A mix of high interest rates and inflated prices are creating a weird situation in which, despite high employment, Americans are increasingly defaulting on their auto loans. Ben Foldy reports for The Wall Street Journal:
Five years ago, there were a dozen models of new cars that sold for less than $20,000. In 2023, there was only one: the spartan Mitsubishi Mirage hatchback, which accounted for about 5,300 of the 7.7 million new vehicles sold in the U.S. in the first half of the year.
If you are willing to spend more than $100,000, you can choose from 32 models. For the average American, paying off a new car at current prices demands 42 weeks of income, according to data from Cox Automotive, up from around 33 before the pandemic.
Higher interest rates have made the situation more difficult for buyers. Today’s average new car loan has a monthly payment north of $750, with an interest rate of 9.5%. For used cars, the average rate is above 13.7%, according to Cox. The average term for loans issued over the past three years is nearly six years, according to data from Experian.
These numbers could explain a mystery bedeviling auto lending. Seasonalized rates of severe delinquency for auto loans are the highest since at least 2006, but the jobs market is strong.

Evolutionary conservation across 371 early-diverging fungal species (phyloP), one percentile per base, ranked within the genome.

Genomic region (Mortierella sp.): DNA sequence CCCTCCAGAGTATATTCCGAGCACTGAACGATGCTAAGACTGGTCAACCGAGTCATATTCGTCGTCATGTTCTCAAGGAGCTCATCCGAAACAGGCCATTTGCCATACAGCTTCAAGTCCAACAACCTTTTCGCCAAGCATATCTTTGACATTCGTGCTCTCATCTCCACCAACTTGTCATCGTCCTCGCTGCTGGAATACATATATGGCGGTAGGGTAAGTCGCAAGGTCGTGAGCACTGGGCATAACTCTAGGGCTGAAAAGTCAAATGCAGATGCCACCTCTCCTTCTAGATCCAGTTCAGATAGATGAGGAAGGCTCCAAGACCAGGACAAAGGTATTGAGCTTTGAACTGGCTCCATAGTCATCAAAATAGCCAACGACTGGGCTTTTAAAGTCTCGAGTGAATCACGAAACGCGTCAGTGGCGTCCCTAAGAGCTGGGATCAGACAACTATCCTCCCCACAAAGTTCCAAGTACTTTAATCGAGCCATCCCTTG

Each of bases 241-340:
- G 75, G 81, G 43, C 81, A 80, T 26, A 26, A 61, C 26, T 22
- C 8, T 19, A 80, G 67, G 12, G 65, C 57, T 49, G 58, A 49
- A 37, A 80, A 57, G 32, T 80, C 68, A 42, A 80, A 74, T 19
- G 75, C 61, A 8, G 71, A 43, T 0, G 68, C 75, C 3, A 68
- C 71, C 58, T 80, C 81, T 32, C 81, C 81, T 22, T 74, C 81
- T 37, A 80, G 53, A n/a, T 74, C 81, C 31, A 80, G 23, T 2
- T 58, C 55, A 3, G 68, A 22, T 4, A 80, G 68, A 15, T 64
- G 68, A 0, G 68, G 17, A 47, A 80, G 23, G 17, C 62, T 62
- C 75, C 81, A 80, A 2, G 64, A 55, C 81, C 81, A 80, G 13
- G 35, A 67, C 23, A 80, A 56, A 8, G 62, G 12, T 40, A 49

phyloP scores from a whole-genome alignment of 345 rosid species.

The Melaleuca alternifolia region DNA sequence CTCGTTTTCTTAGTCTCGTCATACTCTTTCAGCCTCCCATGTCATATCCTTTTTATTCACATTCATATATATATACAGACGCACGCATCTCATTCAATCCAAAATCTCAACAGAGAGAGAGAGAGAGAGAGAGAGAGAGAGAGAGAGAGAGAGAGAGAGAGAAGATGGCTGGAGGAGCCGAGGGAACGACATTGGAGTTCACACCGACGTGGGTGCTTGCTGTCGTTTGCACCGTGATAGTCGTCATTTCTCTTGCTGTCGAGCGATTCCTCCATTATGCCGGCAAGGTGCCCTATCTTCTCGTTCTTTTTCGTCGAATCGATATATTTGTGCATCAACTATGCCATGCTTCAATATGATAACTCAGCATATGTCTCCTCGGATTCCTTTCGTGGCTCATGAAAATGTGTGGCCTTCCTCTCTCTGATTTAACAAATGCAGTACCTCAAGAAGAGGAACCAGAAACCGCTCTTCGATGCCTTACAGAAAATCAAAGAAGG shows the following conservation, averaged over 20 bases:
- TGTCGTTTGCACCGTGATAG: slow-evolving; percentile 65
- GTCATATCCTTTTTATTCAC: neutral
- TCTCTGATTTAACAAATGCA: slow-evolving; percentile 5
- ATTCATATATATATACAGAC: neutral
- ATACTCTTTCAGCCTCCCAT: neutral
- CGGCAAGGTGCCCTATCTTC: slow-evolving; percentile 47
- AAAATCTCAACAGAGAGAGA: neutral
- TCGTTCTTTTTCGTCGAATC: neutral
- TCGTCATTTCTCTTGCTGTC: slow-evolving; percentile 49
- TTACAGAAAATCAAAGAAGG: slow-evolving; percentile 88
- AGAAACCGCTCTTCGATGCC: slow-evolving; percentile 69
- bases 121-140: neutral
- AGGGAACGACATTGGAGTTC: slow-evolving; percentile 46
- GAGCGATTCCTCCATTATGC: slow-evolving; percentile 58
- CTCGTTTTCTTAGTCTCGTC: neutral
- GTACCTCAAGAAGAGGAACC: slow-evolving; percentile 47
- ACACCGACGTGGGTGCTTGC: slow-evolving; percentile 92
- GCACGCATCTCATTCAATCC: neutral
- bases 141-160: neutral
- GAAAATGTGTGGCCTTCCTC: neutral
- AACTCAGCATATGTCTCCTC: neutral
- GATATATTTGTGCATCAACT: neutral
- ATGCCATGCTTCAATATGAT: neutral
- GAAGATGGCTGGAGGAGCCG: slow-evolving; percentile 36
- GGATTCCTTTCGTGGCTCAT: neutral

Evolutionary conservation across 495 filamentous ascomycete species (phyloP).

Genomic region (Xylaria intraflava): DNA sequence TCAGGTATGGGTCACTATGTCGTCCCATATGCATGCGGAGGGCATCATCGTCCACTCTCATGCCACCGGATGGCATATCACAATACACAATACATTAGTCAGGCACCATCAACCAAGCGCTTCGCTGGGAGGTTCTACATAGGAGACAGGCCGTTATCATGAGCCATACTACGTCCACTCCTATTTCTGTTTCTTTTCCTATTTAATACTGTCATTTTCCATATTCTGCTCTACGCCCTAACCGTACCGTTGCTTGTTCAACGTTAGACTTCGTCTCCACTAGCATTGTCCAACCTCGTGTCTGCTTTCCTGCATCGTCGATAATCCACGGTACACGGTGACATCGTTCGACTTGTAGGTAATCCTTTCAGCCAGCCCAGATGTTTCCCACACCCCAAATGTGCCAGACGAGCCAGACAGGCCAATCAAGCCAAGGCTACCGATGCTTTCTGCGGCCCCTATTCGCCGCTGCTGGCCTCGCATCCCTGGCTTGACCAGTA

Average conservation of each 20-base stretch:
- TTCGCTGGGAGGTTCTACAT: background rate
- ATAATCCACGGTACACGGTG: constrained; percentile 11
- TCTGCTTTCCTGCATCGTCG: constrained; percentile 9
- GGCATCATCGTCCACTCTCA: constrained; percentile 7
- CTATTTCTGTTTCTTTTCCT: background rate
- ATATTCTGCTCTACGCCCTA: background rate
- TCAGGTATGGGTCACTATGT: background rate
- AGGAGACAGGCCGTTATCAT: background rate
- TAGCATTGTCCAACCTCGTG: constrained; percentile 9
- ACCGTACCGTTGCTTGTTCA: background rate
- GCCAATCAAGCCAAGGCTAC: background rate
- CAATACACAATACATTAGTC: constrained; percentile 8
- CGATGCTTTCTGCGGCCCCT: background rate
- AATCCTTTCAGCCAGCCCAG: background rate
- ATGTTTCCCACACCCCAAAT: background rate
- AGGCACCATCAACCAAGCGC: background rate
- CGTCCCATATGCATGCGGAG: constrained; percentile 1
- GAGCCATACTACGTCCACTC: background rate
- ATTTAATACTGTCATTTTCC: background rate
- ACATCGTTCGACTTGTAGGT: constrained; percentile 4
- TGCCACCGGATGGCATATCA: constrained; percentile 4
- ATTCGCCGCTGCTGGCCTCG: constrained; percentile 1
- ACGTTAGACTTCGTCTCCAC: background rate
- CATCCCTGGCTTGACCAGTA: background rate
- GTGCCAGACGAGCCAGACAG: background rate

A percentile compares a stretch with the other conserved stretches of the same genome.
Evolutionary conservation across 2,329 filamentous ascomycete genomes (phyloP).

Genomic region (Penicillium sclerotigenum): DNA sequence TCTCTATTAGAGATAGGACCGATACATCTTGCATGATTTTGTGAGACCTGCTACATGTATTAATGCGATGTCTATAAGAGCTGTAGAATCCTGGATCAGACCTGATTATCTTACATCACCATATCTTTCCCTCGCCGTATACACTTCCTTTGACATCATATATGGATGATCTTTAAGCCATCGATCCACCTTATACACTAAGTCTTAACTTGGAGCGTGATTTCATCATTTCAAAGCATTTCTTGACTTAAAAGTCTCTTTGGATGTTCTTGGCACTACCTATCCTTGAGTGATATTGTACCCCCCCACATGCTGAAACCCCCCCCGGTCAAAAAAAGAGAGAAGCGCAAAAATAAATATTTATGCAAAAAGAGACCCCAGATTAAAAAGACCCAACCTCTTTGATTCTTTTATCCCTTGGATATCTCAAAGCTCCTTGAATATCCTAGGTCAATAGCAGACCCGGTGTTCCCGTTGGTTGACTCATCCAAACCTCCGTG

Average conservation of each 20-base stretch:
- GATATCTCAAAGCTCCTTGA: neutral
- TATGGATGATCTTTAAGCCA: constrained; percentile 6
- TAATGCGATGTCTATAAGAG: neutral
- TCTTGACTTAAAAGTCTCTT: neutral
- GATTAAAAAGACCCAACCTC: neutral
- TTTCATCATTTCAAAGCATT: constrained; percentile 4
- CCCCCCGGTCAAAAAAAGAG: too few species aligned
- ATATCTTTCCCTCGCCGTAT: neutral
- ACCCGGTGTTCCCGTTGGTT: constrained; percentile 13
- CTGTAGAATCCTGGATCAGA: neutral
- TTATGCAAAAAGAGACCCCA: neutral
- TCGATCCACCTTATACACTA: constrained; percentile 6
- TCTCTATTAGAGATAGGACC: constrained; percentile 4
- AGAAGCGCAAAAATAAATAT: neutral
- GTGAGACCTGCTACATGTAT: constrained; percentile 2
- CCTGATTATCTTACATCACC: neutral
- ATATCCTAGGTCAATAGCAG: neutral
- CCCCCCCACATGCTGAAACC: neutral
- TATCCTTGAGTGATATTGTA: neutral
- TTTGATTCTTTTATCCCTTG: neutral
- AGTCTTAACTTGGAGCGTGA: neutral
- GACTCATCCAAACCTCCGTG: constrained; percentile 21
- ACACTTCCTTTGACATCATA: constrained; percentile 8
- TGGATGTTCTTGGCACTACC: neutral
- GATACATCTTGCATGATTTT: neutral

Automakers leaned into their pricing power during the pandemic, giving priority to selling more expensive vehicles and features as supply-chain issues constrained inventories and shoppers had more savings from pandemic stimulus packages. They have continued to boost prices. General Motors said last month that the average price paid by its buyers rose 3% quarter over quarter, to $52,000.
So far, higher prices have been a positive for automakers and dealers. Share prices for public dealership groups have surged this year. Automakers have generated profits that they can put toward their expensive transition to electric vehicles. The large dealerships have made big profits from their parts and service businesses as drivers hold on to cars for longer.
But there are signs that the market might already be struggling to sustain itself. If consumers rebel against the higher prices, sales—which so far have been stronger than expected—could slow, particularly among the pricey vehicles that have been generating most of the industry’s profits. And consumers who want to trade in their vehicles might be disappointed with the prices they get.
And among those who braved the market at its highest prices last year, many are already struggling to keep up with their payments. The performance of loans issued in the first half of last year at the peak of the price surge has been especially poor.
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